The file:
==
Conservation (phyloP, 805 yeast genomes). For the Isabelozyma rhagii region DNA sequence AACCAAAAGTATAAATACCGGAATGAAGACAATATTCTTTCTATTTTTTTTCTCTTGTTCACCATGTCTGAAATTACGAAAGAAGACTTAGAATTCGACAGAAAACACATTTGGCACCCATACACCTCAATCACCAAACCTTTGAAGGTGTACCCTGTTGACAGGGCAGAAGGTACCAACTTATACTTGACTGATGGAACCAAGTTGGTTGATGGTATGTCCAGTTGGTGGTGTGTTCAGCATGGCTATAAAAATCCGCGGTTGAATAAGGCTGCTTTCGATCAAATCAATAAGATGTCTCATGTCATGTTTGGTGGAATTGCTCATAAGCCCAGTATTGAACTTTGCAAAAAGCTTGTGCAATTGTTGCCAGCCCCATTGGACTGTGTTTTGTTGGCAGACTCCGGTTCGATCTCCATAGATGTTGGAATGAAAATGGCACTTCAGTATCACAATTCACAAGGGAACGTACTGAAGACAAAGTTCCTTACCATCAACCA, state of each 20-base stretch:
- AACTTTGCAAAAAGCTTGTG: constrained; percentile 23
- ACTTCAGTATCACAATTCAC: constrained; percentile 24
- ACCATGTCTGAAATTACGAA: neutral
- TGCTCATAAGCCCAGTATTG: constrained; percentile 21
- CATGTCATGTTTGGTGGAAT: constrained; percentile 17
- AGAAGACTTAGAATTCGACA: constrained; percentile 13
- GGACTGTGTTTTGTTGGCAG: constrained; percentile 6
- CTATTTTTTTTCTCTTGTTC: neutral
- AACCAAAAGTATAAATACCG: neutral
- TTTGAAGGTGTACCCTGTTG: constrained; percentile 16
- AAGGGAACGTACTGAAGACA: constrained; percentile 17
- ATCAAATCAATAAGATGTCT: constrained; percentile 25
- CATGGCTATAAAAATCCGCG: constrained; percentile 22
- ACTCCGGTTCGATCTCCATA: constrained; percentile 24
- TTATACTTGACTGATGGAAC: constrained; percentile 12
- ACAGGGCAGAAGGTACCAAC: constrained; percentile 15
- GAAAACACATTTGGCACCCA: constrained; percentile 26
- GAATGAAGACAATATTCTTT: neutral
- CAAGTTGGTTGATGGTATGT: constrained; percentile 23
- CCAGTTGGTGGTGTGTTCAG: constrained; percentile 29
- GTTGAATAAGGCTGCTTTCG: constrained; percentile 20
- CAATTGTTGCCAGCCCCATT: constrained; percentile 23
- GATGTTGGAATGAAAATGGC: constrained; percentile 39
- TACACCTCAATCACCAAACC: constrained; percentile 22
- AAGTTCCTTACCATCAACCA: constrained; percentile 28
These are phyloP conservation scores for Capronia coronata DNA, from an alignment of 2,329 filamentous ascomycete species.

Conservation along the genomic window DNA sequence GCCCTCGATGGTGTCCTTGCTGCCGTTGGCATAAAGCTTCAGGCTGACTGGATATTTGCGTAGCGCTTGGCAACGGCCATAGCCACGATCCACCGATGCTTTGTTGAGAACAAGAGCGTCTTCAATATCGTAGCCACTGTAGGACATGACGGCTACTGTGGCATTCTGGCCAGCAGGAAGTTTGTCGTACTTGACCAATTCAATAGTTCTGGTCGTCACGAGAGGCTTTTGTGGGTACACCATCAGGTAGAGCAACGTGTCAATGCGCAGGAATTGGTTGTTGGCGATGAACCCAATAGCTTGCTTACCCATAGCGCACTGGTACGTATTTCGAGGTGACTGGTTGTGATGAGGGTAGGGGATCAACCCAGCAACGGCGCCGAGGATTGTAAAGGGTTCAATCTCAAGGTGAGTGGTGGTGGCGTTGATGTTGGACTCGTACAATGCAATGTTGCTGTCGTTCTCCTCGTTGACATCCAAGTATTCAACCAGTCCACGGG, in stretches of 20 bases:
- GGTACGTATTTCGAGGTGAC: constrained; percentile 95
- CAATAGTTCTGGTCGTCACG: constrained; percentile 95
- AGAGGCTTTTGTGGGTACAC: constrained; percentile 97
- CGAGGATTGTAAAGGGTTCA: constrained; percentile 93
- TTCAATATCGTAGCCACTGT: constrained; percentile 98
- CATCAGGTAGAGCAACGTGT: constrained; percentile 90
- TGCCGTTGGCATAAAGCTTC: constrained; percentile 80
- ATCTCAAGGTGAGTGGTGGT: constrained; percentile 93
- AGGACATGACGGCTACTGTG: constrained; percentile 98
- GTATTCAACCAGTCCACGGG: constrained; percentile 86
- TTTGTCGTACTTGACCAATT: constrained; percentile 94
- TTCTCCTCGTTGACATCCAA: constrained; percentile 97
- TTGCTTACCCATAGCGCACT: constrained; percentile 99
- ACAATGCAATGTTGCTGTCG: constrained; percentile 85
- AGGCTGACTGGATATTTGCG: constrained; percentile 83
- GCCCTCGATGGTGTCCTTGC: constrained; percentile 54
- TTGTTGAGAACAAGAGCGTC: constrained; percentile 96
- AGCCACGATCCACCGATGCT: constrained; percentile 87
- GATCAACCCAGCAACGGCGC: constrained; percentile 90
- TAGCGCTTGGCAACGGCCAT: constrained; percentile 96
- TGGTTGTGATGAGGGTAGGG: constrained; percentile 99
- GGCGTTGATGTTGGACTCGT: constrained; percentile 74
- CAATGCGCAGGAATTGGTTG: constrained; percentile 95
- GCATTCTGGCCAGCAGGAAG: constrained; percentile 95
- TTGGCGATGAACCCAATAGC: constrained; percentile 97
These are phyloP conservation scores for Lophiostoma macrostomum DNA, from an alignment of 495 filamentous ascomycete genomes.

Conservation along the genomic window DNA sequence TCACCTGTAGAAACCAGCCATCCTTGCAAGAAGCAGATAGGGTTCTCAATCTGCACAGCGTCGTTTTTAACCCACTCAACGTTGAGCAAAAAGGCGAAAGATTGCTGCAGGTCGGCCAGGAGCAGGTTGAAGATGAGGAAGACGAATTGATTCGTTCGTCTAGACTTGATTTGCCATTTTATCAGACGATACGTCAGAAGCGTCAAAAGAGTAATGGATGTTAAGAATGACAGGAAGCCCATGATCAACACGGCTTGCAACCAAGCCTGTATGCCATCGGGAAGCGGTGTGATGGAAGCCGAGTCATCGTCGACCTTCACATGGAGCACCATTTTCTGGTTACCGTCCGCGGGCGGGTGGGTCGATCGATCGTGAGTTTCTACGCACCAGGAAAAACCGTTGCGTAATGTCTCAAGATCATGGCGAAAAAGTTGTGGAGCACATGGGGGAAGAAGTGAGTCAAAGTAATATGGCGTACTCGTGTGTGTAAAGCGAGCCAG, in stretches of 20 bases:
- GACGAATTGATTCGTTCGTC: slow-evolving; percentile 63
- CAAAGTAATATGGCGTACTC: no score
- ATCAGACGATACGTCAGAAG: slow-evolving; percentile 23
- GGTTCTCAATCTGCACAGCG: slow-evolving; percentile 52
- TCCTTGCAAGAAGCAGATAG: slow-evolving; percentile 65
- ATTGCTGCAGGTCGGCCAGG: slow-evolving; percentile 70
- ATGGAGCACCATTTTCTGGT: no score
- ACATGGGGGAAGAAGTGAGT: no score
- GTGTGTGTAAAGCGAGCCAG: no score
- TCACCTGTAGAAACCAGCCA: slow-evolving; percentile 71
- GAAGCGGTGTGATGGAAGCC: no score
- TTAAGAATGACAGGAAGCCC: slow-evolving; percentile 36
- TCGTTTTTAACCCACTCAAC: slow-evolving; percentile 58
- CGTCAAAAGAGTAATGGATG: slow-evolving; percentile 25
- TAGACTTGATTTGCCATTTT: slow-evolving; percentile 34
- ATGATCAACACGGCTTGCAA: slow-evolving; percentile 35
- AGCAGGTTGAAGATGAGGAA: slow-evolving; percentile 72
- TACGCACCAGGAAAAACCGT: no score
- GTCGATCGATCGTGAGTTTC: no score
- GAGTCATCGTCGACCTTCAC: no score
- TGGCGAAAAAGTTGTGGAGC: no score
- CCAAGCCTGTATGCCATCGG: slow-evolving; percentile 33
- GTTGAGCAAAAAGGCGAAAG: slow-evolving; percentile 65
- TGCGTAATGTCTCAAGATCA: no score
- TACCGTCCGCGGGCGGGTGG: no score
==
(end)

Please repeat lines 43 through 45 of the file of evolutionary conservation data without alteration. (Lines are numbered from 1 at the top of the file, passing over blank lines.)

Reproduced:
- AGGCTGACTGGATATTTGCG: constrained; percentile 83
- GCCCTCGATGGTGTCCTTGC: constrained; percentile 54
- TTGTTGAGAACAAGAGCGTC: constrained; percentile 96